The pressure of being labelled as the next Paolo Maldini can be strenuous on any soul, but Francesco Coco for a moment looked like he might have been the replacement for the legendary left-back for both club and country. When the adventurous full-back, who also had the capabilities to play in midfield, broke onto the scene in the mid 90’s, Milan looked to have the heir apparent to the iconic captain.
Coco moved to the province of Legnano, Milan, at the age of three, and after a few years in Como’s academy playing as a striker, was signed by Milan. When making his debut against Padova in 1995, goalscorer and Captain Francesco Baresi dedicated his winning goal to Coco, hoping to bless his new career. Sicilian born Coco was not like most traditional full backs. Despite playing on the left, his preferred foot was his right which played favourably into his hands when facing an inside forward, but not much so when pushing up-field. Known for his pace, physicality, determination and stamina, Coco also had the ability to cross with both feet which left the Milanisti excited about how good he could become.
Loan spells to Vicenza (hampered by a knee injury) and Torino allowed the Sicilian to gain valuable match experience and upon his return in 2000 he made his Azzurri debut in the 3-0 win against Romania. After this successful 2000/01 campaign he was given the surprise opportunity to play for Barcelona, thus becoming the first Italian to play for the Blaugrana. He impressed the Catalans with his performance in the 2-0 win at the San Siro the previous season where he scored the first and assisted Oliver Bierhoff for the second. Fatih Terim had no reluctance in letting him move to Spain on loan, with the Turk preferring Serginho ahead of the Italian.
His spell in Spain was mixed. He battled with crowd favourite Sergi for a place in defence and made over 20 appearances, but Barça had a poor season under Carles Rexach and only finished fourth. Despite this, Italian manager Giovanni Trapattoni included him in his World Cup squad to play in Japan and South Korea. He did not make his first appearance until the final group game against Mexico, where his introduction added energy and saw the Italians qualify for the knockout tie against South Korea. With Alessandro Nesta and Fabio Cannavaro unavailable, this provided Coco with an opportunity, and despite the Italians dubious exit from the tournament, the Italian press were supportive of Coco’s performance. His displays did not go unnoticed and during the competition in the Far East he made a controversial switch.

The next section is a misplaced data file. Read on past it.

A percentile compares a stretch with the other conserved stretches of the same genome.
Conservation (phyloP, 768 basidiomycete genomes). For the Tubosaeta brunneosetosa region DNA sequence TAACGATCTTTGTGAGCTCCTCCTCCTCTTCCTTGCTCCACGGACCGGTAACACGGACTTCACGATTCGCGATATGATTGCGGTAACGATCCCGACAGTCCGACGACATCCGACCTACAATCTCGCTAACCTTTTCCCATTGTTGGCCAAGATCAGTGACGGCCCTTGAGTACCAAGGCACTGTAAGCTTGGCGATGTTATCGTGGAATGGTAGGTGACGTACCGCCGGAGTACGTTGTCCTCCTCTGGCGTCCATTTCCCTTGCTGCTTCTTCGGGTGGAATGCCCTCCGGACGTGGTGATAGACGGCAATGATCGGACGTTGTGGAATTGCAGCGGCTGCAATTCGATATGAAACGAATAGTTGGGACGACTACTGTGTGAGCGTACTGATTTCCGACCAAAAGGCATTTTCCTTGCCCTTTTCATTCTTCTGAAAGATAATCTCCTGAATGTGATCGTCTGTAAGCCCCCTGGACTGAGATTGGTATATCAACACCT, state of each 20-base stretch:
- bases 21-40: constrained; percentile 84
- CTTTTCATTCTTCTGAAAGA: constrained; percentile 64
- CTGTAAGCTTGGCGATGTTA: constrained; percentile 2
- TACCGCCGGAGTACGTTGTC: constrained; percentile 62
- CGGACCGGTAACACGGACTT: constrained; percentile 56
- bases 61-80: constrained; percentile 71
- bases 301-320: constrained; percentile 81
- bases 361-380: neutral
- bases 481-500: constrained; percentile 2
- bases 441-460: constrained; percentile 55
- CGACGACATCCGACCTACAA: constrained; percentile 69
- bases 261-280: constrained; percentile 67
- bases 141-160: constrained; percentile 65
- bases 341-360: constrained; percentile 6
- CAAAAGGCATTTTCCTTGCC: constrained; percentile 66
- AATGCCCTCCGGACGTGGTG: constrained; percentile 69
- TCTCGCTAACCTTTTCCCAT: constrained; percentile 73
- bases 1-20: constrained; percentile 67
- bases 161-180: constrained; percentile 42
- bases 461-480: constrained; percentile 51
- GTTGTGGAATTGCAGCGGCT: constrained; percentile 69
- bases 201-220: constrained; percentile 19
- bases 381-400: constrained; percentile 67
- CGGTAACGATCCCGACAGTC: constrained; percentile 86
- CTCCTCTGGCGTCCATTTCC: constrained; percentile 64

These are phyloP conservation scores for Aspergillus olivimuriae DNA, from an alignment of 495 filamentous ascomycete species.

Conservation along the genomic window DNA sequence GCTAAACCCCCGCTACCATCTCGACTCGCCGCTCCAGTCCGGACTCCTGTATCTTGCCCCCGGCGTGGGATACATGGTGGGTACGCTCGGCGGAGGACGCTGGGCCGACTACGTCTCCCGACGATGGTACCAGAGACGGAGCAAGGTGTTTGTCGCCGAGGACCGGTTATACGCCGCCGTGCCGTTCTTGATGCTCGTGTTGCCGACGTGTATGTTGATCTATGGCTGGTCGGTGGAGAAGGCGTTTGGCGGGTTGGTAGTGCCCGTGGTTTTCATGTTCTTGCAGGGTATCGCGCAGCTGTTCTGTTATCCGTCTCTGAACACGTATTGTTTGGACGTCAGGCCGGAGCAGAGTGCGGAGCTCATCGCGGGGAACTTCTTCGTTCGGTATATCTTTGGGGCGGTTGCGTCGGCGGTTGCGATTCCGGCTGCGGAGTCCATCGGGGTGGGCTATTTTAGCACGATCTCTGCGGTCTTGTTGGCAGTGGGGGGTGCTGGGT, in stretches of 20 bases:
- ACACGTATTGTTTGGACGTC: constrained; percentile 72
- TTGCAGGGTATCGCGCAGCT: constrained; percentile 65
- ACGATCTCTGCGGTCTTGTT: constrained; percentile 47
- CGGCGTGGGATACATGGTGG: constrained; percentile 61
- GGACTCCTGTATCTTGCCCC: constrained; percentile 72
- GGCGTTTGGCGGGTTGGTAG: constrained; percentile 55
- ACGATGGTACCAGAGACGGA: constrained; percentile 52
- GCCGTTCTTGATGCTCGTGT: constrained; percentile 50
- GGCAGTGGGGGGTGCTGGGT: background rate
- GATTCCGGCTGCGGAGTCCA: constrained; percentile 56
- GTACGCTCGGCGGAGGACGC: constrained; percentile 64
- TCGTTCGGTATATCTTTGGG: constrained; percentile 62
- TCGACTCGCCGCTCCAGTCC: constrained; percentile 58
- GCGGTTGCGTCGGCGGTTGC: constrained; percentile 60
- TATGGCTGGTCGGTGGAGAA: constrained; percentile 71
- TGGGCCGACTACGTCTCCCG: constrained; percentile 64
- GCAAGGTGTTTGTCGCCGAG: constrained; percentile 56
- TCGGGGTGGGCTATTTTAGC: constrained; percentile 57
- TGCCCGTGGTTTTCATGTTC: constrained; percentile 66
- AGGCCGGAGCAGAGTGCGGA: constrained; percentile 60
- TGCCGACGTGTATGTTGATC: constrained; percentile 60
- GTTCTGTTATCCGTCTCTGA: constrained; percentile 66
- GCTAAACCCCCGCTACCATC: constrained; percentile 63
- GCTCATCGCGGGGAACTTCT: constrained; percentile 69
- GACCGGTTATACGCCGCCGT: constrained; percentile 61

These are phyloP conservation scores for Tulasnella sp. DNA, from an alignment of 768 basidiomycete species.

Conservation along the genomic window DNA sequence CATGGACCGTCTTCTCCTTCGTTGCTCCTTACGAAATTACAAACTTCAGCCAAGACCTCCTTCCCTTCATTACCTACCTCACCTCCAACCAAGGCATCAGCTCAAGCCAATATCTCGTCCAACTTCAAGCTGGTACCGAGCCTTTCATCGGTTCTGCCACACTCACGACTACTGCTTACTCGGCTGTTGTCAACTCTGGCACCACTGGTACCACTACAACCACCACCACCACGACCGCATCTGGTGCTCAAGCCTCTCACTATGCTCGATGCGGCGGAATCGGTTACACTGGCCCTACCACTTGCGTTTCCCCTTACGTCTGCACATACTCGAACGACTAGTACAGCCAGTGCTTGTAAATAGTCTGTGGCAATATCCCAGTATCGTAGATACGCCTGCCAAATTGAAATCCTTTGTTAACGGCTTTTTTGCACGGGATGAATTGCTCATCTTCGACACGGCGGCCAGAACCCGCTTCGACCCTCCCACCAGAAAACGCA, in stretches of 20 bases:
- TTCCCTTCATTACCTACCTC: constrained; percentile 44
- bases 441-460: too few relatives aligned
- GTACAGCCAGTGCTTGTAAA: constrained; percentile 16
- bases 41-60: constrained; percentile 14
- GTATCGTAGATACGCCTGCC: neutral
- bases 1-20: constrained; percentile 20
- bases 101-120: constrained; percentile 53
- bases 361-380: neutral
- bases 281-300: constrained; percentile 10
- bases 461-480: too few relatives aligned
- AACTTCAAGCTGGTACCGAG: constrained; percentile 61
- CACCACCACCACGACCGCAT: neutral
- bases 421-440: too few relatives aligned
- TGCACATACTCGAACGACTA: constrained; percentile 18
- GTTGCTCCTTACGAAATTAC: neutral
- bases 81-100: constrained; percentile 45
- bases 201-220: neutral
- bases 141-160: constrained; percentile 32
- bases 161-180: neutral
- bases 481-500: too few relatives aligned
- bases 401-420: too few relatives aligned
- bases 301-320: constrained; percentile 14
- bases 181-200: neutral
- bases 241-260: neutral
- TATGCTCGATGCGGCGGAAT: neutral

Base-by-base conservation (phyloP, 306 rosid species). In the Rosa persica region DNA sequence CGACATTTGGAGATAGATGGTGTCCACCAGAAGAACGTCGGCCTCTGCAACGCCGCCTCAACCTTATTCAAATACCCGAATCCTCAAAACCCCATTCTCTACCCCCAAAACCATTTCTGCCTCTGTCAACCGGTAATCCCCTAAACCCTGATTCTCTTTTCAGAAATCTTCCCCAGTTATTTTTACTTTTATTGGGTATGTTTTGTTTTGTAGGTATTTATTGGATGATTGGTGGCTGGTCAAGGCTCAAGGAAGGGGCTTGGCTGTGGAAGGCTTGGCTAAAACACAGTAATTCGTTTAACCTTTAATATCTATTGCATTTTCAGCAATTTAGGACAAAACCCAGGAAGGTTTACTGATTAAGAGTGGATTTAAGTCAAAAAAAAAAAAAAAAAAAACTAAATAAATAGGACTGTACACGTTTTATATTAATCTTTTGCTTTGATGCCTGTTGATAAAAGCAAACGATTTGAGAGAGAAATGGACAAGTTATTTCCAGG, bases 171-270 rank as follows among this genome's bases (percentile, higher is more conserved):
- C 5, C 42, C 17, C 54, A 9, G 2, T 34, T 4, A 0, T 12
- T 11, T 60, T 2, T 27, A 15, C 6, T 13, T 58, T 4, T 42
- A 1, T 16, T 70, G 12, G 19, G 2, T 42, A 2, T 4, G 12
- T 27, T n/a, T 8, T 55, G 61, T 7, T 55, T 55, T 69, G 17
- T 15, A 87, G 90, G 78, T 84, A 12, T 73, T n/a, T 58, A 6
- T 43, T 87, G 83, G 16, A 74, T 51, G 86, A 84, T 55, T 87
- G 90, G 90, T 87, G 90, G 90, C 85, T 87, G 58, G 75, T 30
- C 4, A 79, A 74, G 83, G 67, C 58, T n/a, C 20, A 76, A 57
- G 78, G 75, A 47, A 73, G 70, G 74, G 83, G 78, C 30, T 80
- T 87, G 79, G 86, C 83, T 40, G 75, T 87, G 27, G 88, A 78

A swap deal to Inter saw Clarence Seedorf go in the other direction, in a move estimated to be worth €28m, and it seemed Inter were more pleased with the outcome. Seedorf around this time was regarded as inconsistent and Milan fans were puzzled by his signing when they already had Andrea Pirlo and Manuel Rui Costa in the same position. Coco however had no intentions of leaving, but felt he was forced out “I was hoping to stay forever but the club decided not to pursue a youth policy, just think of the sale of [Cristian] Zenoni and [Gianni] Comandini.”
Unfortunately for Coco, the switch to the Nerazzuri proved to be a failure. Chronic knee problems were the crux of the problem, but the defender succumbed to the nightlife of the capital. He is notorious for having relationships with models, and when asked by Milan what his favourite hobby was, he answered “women”. He would constantly be seen in the tabloids for his playboy lifestyle, and he seemed to relish it, even appearing in the Italian version of Celebrity Love Island.
The ending to his time at Inter was not very civil. He accused the club of treating him poorly and not giving him the right treatment. After undergoing back surgery in 2003 thanks to the club’s recommendation, his return was not a month as predicted, but two years. Here he reflects on his relationship with Roberto Mancini
“He has never given me a chance, from day one. He brought [Giuseppe] Favalli from Lazio, and Favalli had to play, always”
It was rumoured Mancini froze him out by not allowing him to have a club locker, nor train with the first team nor even attend their Christmas dinner. He went on loan to Livorno and Torino to escape the problems, and he nearly moved to England after his contract was terminated in 2007. Initially Coco had been linked to Everton in 2005, and two years later had a trial at Manchester City, although it is reported he was not signed because he was caught smoking before a fitness test. A move to Newcastle broke down over personal terms and he was also close to joining QPR under the leadership of Flavio Briatore. Despite this, he could not find a new club in spite of being linked to American sides New England Revolution and New York Red Bulls and a move to Brazilian side Botafogo with Christian Vieri.
After his failure to find a new club, Coco retired from football in pursuit of an acting career, which also has not turned out well. He then decided to become a businessman, and along with his father owns some shops in Catania and Milan as well as setting up his own fashion label Urban 77.
Since retirement ironically Coco’s private life seems to have been quieter, with him doing punditry for Sky Italia during the Champions League and reportedly becoming an estate agent after a spell living in Hollywood. Coco is an example of how a lack of application along with ill-fortune can prevent a prodigious talent from becoming a success.
By Jamie Lindsay
This article originally appeared in In Bed with Maradona